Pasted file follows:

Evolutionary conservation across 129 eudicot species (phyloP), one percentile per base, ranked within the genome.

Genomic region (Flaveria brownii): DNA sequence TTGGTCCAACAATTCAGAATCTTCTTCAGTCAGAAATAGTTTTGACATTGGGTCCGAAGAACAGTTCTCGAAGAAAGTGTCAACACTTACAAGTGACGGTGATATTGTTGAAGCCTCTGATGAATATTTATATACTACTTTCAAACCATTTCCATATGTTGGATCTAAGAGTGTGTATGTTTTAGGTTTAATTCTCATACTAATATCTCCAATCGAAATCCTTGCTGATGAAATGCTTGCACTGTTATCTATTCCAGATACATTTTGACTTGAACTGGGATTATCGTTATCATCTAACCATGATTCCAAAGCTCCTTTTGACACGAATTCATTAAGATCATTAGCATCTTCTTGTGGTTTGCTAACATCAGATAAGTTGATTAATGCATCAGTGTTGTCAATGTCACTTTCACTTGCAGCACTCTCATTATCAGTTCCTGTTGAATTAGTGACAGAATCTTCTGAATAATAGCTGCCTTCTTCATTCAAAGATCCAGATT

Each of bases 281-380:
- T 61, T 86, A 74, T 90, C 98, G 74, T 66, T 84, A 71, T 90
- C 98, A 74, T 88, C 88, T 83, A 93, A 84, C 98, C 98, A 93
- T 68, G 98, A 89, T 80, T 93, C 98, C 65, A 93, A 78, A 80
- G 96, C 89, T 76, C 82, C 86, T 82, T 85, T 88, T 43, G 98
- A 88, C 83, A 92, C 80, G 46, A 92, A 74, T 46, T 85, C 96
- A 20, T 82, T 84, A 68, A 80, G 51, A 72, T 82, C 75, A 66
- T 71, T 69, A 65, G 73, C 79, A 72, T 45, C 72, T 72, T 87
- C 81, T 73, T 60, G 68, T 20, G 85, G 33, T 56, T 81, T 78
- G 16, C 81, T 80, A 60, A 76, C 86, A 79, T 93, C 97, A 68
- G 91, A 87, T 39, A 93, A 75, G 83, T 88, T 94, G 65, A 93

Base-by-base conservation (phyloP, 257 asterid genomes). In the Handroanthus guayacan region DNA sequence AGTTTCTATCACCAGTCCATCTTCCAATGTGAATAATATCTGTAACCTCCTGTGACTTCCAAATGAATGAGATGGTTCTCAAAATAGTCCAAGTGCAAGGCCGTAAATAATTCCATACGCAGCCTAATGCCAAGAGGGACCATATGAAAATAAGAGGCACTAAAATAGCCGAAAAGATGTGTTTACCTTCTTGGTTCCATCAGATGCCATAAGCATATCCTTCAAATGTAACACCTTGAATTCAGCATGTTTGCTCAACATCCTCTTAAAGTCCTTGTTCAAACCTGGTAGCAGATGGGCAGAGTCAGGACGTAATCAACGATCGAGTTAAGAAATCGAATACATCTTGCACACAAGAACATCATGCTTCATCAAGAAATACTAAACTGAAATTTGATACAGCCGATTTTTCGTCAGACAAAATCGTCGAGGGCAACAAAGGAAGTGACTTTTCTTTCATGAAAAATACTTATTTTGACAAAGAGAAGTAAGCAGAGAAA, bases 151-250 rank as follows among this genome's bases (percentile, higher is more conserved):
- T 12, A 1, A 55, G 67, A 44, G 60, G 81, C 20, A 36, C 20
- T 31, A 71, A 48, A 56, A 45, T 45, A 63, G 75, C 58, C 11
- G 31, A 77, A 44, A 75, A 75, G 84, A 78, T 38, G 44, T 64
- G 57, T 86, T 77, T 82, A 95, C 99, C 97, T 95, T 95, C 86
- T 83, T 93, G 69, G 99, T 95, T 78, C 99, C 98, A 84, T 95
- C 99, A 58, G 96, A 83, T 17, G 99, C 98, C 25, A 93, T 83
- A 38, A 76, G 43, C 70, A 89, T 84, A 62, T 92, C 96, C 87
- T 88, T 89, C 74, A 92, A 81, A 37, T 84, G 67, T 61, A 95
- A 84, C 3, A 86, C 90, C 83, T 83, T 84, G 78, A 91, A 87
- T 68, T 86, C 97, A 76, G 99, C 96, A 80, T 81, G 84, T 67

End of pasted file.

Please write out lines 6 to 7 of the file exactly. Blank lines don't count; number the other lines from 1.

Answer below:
- T 68, G 98, A 89, T 80, T 93, C 98, C 65, A 93, A 78, A 80
- G 96, C 89, T 76, C 82, C 86, T 82, T 85, T 88, T 43, G 98